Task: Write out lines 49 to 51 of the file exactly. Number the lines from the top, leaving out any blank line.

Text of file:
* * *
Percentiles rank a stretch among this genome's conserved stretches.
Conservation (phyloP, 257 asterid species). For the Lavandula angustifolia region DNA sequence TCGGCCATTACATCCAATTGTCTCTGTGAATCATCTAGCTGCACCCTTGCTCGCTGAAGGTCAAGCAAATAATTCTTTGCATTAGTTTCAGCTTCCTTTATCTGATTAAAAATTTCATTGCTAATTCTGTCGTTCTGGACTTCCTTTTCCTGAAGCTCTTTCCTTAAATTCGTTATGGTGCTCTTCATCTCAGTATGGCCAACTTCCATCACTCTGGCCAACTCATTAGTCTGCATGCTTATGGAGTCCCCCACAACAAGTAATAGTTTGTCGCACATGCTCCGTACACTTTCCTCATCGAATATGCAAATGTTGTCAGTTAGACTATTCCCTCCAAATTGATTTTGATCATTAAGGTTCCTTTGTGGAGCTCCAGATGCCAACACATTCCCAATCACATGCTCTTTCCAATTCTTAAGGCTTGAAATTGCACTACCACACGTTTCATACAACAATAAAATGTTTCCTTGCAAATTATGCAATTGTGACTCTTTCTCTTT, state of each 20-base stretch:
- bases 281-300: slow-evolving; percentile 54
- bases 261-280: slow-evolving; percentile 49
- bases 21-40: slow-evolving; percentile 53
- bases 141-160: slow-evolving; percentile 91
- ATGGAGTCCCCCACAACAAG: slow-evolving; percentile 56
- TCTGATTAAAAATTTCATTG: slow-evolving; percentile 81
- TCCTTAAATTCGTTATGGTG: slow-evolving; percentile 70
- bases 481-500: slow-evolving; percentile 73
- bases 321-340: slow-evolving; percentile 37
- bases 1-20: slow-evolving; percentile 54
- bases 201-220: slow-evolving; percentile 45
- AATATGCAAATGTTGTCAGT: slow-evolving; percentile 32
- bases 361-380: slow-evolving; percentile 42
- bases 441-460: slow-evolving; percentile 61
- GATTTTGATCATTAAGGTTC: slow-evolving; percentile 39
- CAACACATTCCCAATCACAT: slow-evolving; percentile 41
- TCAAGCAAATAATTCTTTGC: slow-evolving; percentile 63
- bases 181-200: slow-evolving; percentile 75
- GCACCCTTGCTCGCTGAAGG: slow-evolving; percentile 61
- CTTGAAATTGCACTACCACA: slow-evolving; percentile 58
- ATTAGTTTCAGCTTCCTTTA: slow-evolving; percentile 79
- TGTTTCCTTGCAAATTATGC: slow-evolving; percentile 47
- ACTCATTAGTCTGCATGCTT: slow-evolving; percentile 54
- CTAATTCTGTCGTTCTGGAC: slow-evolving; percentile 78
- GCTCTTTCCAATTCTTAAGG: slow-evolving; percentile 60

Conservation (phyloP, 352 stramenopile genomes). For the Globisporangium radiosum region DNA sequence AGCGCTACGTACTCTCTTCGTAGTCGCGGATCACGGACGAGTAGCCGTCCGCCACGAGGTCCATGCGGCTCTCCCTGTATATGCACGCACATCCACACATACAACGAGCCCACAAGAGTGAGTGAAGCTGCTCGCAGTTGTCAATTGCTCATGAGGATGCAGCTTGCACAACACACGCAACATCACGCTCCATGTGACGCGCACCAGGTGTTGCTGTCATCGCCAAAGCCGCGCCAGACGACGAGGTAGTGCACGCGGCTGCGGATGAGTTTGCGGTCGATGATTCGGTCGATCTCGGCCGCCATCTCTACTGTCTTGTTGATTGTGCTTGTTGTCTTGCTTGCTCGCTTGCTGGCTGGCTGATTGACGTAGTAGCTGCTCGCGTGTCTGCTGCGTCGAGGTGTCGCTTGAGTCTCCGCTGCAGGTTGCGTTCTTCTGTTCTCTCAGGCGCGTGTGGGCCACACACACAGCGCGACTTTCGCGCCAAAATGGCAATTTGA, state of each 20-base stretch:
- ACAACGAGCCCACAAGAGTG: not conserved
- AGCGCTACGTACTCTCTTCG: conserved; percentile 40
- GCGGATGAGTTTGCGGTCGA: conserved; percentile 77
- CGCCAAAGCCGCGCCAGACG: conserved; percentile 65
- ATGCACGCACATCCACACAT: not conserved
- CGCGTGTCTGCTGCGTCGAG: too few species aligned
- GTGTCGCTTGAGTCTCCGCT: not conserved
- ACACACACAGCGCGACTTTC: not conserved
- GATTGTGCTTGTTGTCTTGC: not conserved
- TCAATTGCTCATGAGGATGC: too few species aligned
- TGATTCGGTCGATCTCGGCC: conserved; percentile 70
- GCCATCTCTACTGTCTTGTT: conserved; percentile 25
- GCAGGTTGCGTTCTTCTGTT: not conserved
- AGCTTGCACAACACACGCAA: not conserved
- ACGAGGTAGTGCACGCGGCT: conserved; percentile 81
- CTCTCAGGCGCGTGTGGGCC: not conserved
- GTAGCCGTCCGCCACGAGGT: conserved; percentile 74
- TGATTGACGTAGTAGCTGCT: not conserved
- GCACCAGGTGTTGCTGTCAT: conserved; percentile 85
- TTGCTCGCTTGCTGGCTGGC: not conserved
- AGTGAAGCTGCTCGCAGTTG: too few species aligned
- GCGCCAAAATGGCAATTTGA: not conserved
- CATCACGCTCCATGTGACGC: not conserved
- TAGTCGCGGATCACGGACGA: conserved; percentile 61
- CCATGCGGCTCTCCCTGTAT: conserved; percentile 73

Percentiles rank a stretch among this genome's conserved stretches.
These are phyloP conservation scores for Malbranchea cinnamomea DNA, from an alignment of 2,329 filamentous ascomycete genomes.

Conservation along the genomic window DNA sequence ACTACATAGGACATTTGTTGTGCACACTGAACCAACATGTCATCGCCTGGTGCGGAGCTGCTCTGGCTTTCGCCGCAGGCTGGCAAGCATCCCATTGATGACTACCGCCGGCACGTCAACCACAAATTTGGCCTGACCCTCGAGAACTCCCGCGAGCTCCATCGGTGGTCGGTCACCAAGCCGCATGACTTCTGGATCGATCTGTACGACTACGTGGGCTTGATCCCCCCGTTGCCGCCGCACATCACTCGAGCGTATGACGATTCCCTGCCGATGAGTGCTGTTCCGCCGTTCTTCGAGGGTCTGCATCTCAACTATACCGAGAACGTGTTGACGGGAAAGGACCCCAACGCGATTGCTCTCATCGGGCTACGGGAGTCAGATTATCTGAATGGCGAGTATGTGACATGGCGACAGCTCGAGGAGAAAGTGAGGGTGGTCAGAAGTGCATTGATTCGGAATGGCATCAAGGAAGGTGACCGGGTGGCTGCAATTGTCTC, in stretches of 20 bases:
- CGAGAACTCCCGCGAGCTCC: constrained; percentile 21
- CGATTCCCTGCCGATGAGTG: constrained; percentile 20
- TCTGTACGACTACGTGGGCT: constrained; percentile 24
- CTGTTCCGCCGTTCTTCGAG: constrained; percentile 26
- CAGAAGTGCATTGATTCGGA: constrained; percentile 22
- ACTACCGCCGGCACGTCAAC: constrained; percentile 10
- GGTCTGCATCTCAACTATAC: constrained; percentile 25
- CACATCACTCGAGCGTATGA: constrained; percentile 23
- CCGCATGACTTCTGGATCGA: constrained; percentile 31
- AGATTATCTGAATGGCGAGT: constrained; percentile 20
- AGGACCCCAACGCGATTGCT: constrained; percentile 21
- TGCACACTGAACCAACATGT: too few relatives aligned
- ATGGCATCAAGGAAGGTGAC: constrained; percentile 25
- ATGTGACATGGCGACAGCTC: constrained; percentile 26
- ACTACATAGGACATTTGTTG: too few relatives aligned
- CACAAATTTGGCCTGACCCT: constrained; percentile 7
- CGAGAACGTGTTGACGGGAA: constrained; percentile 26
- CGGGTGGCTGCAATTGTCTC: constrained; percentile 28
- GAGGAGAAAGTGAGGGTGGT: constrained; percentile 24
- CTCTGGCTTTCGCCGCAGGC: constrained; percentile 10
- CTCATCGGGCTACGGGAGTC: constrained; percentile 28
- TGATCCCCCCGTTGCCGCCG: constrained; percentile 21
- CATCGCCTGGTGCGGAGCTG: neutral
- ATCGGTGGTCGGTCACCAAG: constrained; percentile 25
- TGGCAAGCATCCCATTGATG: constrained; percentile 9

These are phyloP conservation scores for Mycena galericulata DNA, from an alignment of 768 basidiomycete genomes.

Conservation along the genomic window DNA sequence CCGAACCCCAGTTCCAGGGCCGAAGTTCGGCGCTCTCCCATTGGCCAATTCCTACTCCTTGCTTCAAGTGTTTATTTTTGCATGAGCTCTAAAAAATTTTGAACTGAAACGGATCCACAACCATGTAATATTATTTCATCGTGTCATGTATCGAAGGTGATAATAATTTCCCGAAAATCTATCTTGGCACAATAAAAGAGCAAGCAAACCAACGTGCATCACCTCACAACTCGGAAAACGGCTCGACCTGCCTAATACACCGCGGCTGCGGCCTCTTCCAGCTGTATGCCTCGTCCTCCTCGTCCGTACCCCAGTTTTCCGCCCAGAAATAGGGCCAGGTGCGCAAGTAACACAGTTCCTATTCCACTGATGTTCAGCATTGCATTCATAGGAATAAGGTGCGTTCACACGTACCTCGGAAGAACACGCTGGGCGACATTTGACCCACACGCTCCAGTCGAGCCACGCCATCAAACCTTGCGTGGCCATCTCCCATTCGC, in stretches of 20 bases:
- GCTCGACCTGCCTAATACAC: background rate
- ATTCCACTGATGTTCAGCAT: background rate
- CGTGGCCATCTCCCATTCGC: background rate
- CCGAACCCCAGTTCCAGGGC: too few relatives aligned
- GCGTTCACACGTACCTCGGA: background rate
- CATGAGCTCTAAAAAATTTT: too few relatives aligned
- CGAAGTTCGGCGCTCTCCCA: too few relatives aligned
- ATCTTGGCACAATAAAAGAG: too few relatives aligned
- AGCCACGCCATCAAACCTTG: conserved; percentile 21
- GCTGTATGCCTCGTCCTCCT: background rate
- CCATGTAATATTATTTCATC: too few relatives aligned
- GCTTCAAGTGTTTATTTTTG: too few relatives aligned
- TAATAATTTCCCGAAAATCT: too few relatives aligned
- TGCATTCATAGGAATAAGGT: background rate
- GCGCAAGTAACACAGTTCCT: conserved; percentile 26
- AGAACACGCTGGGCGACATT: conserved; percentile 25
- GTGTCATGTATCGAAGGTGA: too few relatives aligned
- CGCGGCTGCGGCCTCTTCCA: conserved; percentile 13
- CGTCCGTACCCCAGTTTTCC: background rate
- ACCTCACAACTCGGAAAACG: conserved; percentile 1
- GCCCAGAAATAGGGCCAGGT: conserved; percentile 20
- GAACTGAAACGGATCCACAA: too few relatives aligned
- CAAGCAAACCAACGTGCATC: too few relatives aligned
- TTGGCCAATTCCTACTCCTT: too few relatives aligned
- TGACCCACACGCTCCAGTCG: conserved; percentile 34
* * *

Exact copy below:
- AGTGAAGCTGCTCGCAGTTG: too few species aligned
- GCGCCAAAATGGCAATTTGA: not conserved
- CATCACGCTCCATGTGACGC: not conserved